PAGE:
So, first I wanted to talk about the site here itself. You’ll see here there’s like a groundwater flow that I added in this map for you guys. This is where the ground water was flowing in the northerly direction, if you will. I did not put the arrow on here but I had to spin this you guys could see it. So that’s actually in a northerly direction. And then, this neighborhood here, as you can see, okay, they’re looking to groundwater path of where the contaminants happen. So now we had a groundwater contaminant plume going underneath the neighborhood itself. But, okay, fine. What’s the distance? As you were talking about earlier today, and you’ve heard on the previous webinar that there is a distance of where groundwater is versus where the building influx is. Well, with this being said, this is exactly where the groundwater was on this. It’s in direct contact with the basement itself. So sub-slab depressurization system, it’s not an option. Yes, there was a groundwater remediation that was handled through that, and there’s actually some of the REGENESIS products that was also used there, but the state of Michigan also realized that there was a vapor intrusion risk at this site, because they took indoor air samples or indoor basement samples and identified chlorinated solvents within the basement themselves. So they had to sit there and figure out an appropriate manner to be able to make sure there was a vapor intrusion mitigation and solution for all these residential homes.

So, what they ultimately wondered at moving forward was using the Retro-Coat system, and that Retro-Coat system is literally an epoxy type system that Land Science has developed that creates a vapor barrier on top of concrete. Here you actually see the sump there. So the sumps were aligned as well, and then created a preferential pathway by putting a vent through it as well so that it could off gas and new inventing the Geo-Seals that were collected in that sump through the piping system itself. But the Retro-Coat was created to create this barrier system across the entire buildings of all those neighborhood homes that I showed you in the previous map. This is just another picture of it as well.

Now, before I move on to the next site, I just wanted to talk to you briefly about that the state of Michigan is still working through this site and they’re continuing to collect indoor air samples in the basements of these buildings. And to date, they have not yet found a chlorinated hit above, basically undetected. If they were, they were able to determine it was some other glue that was identified, but there has been no vapor intrusion, mitigate vapor intrusion from the subsurface into the building since Retro-Coat has been installed. The state of Michigan is working with a local consultant there to continue to manage these facilities.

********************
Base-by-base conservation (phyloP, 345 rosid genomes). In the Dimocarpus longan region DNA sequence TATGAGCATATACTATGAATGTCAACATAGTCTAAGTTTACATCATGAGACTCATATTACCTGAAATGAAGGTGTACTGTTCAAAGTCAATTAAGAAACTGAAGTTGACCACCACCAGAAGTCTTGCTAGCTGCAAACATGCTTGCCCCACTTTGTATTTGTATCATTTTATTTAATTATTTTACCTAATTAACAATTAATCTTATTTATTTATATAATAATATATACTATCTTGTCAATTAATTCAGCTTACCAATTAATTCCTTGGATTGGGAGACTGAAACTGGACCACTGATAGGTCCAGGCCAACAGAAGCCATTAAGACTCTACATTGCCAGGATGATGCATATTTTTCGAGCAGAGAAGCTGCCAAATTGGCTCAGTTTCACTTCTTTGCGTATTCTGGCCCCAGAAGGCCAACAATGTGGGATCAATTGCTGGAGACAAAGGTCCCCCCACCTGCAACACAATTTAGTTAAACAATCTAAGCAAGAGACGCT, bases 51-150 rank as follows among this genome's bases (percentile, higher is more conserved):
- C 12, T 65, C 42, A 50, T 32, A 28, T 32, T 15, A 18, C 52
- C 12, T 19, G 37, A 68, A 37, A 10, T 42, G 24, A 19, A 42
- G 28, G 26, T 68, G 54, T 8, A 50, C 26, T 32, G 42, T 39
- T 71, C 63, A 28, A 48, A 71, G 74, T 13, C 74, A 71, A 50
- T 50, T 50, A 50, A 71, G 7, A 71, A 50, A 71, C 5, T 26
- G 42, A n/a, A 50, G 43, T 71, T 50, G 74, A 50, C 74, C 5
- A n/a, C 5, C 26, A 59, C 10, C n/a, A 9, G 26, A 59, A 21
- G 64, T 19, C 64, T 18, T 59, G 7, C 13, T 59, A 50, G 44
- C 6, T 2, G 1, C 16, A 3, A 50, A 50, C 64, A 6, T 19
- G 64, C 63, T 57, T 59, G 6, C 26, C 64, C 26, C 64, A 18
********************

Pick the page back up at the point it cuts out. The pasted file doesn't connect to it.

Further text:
Next one I wanna talk about, and some of you in Michigan may be familiar with Northville, Michigan. It’s outside of Ann Arbor, if you will, for better of a lack of a map to show you. But it’s a higher end residential area, a neighborhood area, and here’s actually what they call the Northville garage. And in this facility, it actually was a garage so the actual garage sat right in here. And then up in this left-hand corner, there actually was a dry cleaning facility. So they had the best of both worlds on this. This is, if you go to the state of Michigan’s vapor intrusion site, this is recognized as one of the successful Brownfield sites. It was a great thing for Land Science, because we were able to provide three of our products. GEO-SEAL, Retro-Coat, and a passive Vapor-Vent. Here’s the actual layer down the system again, like I always explained to you before in the GEO-SEAL. You’ll see the actual base layer on the top left, and then you can see the core material on the bottom right.

Then, the Retro-Coat itself was a… as I talked to you guys about before on the previous one, it’s a layered system that can be put down on top of concrete. And why would it important on this one for the garage? Well, they had a basement. And if somebody of you in the Midwest, they often call Michigan basements, or if you’re from Indiana maybe it’s an Indiana basements. But either or it’s the concept that they have a primitive basement there, and they had to be able to seal this basement appropriate because they were gonna use it as a walk-in cooler. So we went through the process of designing this system so that the Retro-Coat could seal these walls and lead to be exposed. And then they could put their cooler system into the basement itself.

This is just a quick picture. In the top left is actual basement of the Michigan basement, you can see some of the CMU wall and whatnot. Now, the other aspect of the Retro-Coat was just a little half wall, you see in the right. So, if you ever are in the Northville area going the restaurant, you’ll actually be able to walk right up to that wall. That wall was just a half wall that had exposed dirt on the other side and they wanted to leave it exposed so that wall is why was recommended to have Retro-Coat because the Geo-Seal was gonna have to have a protective coating over it. This one could actually remain exposed to a regular traffic.